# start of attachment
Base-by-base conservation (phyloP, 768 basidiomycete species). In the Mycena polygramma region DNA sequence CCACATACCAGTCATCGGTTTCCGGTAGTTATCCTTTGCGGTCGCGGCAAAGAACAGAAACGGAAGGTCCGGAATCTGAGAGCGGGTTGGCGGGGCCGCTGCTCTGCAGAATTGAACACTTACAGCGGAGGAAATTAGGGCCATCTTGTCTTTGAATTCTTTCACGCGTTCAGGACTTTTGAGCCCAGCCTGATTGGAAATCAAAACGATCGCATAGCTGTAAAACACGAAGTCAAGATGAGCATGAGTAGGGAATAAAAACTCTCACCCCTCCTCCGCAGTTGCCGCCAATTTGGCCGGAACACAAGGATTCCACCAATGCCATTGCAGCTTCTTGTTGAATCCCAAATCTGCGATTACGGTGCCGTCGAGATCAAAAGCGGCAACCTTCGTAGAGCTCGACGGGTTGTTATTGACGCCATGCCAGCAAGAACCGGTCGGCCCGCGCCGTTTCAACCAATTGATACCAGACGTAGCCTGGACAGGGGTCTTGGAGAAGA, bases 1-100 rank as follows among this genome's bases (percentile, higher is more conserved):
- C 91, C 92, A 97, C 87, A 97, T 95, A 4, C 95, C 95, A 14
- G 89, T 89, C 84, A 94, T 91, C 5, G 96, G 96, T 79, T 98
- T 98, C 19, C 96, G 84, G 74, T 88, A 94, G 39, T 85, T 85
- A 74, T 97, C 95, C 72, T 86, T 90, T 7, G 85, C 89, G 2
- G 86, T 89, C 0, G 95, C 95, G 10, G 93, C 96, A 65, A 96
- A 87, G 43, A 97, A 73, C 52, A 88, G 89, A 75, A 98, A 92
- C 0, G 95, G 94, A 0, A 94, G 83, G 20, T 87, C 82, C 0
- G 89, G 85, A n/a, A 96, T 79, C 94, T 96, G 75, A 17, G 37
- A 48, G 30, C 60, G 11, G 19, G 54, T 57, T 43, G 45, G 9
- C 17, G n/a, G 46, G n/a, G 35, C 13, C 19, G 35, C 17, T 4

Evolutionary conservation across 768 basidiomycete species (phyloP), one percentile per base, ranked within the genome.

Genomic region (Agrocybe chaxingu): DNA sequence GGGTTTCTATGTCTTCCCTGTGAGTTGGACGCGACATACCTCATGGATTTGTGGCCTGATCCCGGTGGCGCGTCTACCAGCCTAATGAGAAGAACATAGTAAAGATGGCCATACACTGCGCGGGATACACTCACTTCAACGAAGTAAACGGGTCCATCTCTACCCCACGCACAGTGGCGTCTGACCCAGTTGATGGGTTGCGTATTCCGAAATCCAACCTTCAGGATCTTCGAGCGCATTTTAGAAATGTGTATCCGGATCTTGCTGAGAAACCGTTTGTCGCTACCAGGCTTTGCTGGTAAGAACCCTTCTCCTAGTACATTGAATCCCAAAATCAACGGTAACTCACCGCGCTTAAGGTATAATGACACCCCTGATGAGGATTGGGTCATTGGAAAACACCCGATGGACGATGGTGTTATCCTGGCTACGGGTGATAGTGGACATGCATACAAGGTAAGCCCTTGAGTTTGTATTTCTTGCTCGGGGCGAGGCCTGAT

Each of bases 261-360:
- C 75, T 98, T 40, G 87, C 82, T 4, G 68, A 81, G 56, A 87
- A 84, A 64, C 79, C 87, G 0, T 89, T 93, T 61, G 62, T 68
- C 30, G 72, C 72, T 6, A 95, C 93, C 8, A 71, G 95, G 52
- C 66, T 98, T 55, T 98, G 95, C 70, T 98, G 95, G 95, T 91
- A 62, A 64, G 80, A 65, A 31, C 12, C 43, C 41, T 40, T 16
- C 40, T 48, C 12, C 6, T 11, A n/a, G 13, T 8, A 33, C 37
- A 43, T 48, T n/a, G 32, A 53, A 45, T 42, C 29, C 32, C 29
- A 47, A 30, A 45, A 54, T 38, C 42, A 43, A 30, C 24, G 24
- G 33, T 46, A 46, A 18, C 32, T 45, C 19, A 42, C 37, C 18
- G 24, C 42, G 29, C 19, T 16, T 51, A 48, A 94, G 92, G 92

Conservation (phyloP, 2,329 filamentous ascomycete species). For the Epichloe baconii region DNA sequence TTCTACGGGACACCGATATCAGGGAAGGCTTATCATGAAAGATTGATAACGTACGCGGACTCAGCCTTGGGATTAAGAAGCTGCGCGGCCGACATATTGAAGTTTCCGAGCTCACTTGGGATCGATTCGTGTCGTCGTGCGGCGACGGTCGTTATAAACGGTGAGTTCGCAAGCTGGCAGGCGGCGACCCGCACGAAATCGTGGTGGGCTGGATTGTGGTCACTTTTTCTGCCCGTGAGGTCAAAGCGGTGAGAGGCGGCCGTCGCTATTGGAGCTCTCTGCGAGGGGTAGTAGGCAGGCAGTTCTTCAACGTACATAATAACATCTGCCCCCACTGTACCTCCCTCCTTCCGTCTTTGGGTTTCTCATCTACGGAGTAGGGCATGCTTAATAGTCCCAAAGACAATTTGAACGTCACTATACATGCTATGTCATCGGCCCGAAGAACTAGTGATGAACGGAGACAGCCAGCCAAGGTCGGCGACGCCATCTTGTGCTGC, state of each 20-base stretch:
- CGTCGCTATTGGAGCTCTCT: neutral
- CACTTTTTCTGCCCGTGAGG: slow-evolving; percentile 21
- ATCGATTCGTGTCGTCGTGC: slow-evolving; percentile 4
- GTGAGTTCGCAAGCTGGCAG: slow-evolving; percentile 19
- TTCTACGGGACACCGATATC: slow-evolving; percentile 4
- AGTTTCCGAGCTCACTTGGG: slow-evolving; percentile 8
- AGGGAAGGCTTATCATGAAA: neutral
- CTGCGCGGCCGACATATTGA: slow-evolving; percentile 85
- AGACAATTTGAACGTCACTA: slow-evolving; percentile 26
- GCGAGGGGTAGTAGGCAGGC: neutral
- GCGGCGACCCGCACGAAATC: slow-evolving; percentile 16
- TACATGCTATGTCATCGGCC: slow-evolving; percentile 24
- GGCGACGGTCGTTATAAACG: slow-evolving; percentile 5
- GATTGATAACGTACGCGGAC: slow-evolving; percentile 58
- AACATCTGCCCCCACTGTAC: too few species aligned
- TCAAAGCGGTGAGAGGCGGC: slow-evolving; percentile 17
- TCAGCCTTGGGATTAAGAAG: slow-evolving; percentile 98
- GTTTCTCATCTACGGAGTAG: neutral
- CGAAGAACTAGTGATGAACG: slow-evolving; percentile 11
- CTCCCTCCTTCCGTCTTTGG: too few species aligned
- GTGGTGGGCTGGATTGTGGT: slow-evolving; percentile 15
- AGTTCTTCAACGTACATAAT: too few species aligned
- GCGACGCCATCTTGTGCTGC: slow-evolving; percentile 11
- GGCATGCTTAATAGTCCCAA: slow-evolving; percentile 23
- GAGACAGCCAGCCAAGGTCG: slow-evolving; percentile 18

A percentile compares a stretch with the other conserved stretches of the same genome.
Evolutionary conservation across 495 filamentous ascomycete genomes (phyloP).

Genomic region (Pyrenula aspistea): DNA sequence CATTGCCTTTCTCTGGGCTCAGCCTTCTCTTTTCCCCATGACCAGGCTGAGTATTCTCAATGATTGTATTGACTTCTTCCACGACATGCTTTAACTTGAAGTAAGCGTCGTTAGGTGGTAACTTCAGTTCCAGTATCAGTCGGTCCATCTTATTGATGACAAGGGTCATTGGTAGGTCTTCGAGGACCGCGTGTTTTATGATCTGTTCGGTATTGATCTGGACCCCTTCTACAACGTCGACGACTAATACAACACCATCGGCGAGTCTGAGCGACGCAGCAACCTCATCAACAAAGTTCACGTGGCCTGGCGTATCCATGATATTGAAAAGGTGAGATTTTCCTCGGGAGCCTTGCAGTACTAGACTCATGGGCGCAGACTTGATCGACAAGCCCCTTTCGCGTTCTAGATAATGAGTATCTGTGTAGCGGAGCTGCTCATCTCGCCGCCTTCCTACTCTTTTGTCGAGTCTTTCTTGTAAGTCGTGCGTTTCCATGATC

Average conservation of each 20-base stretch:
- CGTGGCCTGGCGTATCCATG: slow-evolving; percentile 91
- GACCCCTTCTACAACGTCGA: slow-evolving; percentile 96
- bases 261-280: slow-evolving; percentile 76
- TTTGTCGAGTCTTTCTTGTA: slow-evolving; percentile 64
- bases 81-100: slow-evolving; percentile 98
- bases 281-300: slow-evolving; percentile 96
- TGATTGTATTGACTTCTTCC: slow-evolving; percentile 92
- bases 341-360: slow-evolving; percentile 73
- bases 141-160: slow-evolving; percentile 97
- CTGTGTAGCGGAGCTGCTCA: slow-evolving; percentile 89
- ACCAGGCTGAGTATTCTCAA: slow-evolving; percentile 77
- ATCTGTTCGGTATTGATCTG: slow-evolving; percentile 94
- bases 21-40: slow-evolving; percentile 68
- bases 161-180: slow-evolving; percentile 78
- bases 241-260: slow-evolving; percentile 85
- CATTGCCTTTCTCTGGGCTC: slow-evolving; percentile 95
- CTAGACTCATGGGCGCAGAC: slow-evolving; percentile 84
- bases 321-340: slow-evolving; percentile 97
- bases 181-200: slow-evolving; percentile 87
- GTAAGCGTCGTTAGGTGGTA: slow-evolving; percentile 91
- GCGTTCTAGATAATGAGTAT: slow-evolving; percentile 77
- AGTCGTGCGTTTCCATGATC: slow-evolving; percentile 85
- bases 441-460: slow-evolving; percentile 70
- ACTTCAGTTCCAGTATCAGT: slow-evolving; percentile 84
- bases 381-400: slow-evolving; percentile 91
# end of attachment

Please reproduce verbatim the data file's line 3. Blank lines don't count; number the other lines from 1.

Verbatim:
- G 89, T 89, C 84, A 94, T 91, C 5, G 96, G 96, T 79, T 98